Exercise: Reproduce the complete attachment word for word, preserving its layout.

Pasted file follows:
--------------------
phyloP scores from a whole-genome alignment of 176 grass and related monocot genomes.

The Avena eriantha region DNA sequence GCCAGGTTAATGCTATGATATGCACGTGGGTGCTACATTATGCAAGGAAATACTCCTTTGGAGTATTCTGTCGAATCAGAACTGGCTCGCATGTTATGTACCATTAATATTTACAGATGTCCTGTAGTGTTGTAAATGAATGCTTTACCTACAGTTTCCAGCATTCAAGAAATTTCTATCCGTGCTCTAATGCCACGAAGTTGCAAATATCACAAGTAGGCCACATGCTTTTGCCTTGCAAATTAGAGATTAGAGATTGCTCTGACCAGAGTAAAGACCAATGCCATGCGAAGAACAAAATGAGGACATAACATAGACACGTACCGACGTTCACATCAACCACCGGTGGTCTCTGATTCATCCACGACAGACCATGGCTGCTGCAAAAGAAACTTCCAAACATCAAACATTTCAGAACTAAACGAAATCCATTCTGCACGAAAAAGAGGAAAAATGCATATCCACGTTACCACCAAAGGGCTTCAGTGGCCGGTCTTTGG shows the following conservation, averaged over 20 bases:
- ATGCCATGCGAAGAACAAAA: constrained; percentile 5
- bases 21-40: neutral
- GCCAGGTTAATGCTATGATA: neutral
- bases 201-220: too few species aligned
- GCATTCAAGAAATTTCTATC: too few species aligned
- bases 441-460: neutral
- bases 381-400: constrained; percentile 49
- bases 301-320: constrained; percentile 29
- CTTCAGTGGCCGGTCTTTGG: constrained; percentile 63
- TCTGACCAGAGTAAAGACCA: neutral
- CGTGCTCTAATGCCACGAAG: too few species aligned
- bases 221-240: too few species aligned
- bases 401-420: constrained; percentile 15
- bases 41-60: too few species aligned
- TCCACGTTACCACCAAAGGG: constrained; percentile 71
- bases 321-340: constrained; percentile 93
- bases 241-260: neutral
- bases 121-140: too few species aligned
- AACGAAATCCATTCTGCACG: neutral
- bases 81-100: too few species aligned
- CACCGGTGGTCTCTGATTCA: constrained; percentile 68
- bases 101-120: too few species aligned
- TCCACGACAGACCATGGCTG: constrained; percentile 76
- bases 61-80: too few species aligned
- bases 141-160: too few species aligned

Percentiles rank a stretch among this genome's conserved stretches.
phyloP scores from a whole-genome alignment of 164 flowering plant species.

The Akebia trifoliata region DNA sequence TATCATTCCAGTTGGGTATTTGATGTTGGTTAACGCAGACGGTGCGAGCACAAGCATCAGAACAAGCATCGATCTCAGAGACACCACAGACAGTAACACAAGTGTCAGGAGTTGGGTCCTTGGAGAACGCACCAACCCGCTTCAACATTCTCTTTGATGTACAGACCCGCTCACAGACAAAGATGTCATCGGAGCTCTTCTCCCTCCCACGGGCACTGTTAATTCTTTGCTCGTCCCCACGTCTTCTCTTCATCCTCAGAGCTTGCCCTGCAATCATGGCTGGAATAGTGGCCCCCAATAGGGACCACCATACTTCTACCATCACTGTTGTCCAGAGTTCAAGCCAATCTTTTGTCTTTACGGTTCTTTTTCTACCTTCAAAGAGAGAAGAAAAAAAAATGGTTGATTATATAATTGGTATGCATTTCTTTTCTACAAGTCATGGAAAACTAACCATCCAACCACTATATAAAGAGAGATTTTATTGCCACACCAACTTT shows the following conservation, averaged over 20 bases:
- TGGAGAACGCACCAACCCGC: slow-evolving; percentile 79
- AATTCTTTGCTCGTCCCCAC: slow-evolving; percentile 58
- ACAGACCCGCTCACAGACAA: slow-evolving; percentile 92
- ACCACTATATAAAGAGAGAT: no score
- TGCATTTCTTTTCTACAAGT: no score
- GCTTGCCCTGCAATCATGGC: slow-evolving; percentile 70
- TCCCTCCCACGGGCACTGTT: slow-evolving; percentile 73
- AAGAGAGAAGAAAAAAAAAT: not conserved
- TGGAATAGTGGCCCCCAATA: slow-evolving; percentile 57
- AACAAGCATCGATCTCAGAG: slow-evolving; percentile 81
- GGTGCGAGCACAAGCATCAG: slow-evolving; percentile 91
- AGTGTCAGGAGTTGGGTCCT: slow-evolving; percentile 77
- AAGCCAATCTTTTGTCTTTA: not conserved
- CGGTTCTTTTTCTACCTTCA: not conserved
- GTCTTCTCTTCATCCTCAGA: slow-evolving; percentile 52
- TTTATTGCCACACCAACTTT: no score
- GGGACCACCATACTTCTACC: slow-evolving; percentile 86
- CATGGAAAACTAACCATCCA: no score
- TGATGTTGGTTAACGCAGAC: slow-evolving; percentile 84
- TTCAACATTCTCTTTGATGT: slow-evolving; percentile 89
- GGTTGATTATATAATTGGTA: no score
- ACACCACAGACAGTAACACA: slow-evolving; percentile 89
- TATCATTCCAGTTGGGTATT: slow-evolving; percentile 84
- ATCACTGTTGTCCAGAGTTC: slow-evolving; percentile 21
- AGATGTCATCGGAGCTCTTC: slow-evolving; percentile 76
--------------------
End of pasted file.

phyloP scores from a whole-genome alignment of 176 grass and related monocot genomes.

The Avena eriantha region DNA sequence GCCAGGTTAATGCTATGATATGCACGTGGGTGCTACATTATGCAAGGAAATACTCCTTTGGAGTATTCTGTCGAATCAGAACTGGCTCGCATGTTATGTACCATTAATATTTACAGATGTCCTGTAGTGTTGTAAATGAATGCTTTACCTACAGTTTCCAGCATTCAAGAAATTTCTATCCGTGCTCTAATGCCACGAAGTTGCAAATATCACAAGTAGGCCACATGCTTTTGCCTTGCAAATTAGAGATTAGAGATTGCTCTGACCAGAGTAAAGACCAATGCCATGCGAAGAACAAAATGAGGACATAACATAGACACGTACCGACGTTCACATCAACCACCGGTGGTCTCTGATTCATCCACGACAGACCATGGCTGCTGCAAAAGAAACTTCCAAACATCAAACATTTCAGAACTAAACGAAATCCATTCTGCACGAAAAAGAGGAAAAATGCATATCCACGTTACCACCAAAGGGCTTCAGTGGCCGGTCTTTGG shows the following conservation, averaged over 20 bases:
- ATGCCATGCGAAGAACAAAA: constrained; percentile 5
- bases 21-40: neutral
- GCCAGGTTAATGCTATGATA: neutral
- bases 201-220: too few species aligned
- GCATTCAAGAAATTTCTATC: too few species aligned
- bases 441-460: neutral
- bases 381-400: constrained; percentile 49
- bases 301-320: constrained; percentile 29
- CTTCAGTGGCCGGTCTTTGG: constrained; percentile 63
- TCTGACCAGAGTAAAGACCA: neutral
- CGTGCTCTAATGCCACGAAG: too few species aligned
- bases 221-240: too few species aligned
- bases 401-420: constrained; percentile 15
- bases 41-60: too few species aligned
- TCCACGTTACCACCAAAGGG: constrained; percentile 71
- bases 321-340: constrained; percentile 93
- bases 241-260: neutral
- bases 121-140: too few species aligned
- AACGAAATCCATTCTGCACG: neutral
- bases 81-100: too few species aligned
- CACCGGTGGTCTCTGATTCA: constrained; percentile 68
- bases 101-120: too few species aligned
- TCCACGACAGACCATGGCTG: constrained; percentile 76
- bases 61-80: too few species aligned
- bases 141-160: too few species aligned

Percentiles rank a stretch among this genome's conserved stretches.
phyloP scores from a whole-genome alignment of 164 flowering plant species.

The Akebia trifoliata region DNA sequence TATCATTCCAGTTGGGTATTTGATGTTGGTTAACGCAGACGGTGCGAGCACAAGCATCAGAACAAGCATCGATCTCAGAGACACCACAGACAGTAACACAAGTGTCAGGAGTTGGGTCCTTGGAGAACGCACCAACCCGCTTCAACATTCTCTTTGATGTACAGACCCGCTCACAGACAAAGATGTCATCGGAGCTCTTCTCCCTCCCACGGGCACTGTTAATTCTTTGCTCGTCCCCACGTCTTCTCTTCATCCTCAGAGCTTGCCCTGCAATCATGGCTGGAATAGTGGCCCCCAATAGGGACCACCATACTTCTACCATCACTGTTGTCCAGAGTTCAAGCCAATCTTTTGTCTTTACGGTTCTTTTTCTACCTTCAAAGAGAGAAGAAAAAAAAATGGTTGATTATATAATTGGTATGCATTTCTTTTCTACAAGTCATGGAAAACTAACCATCCAACCACTATATAAAGAGAGATTTTATTGCCACACCAACTTT shows the following conservation, averaged over 20 bases:
- TGGAGAACGCACCAACCCGC: slow-evolving; percentile 79
- AATTCTTTGCTCGTCCCCAC: slow-evolving; percentile 58
- ACAGACCCGCTCACAGACAA: slow-evolving; percentile 92
- ACCACTATATAAAGAGAGAT: no score
- TGCATTTCTTTTCTACAAGT: no score
- GCTTGCCCTGCAATCATGGC: slow-evolving; percentile 70
- TCCCTCCCACGGGCACTGTT: slow-evolving; percentile 73
- AAGAGAGAAGAAAAAAAAAT: not conserved
- TGGAATAGTGGCCCCCAATA: slow-evolving; percentile 57
- AACAAGCATCGATCTCAGAG: slow-evolving; percentile 81
- GGTGCGAGCACAAGCATCAG: slow-evolving; percentile 91
- AGTGTCAGGAGTTGGGTCCT: slow-evolving; percentile 77
- AAGCCAATCTTTTGTCTTTA: not conserved
- CGGTTCTTTTTCTACCTTCA: not conserved
- GTCTTCTCTTCATCCTCAGA: slow-evolving; percentile 52
- TTTATTGCCACACCAACTTT: no score
- GGGACCACCATACTTCTACC: slow-evolving; percentile 86
- CATGGAAAACTAACCATCCA: no score
- TGATGTTGGTTAACGCAGAC: slow-evolving; percentile 84
- TTCAACATTCTCTTTGATGT: slow-evolving; percentile 89
- GGTTGATTATATAATTGGTA: no score
- ACACCACAGACAGTAACACA: slow-evolving; percentile 89
- TATCATTCCAGTTGGGTATT: slow-evolving; percentile 84
- ATCACTGTTGTCCAGAGTTC: slow-evolving; percentile 21
- AGATGTCATCGGAGCTCTTC: slow-evolving; percentile 76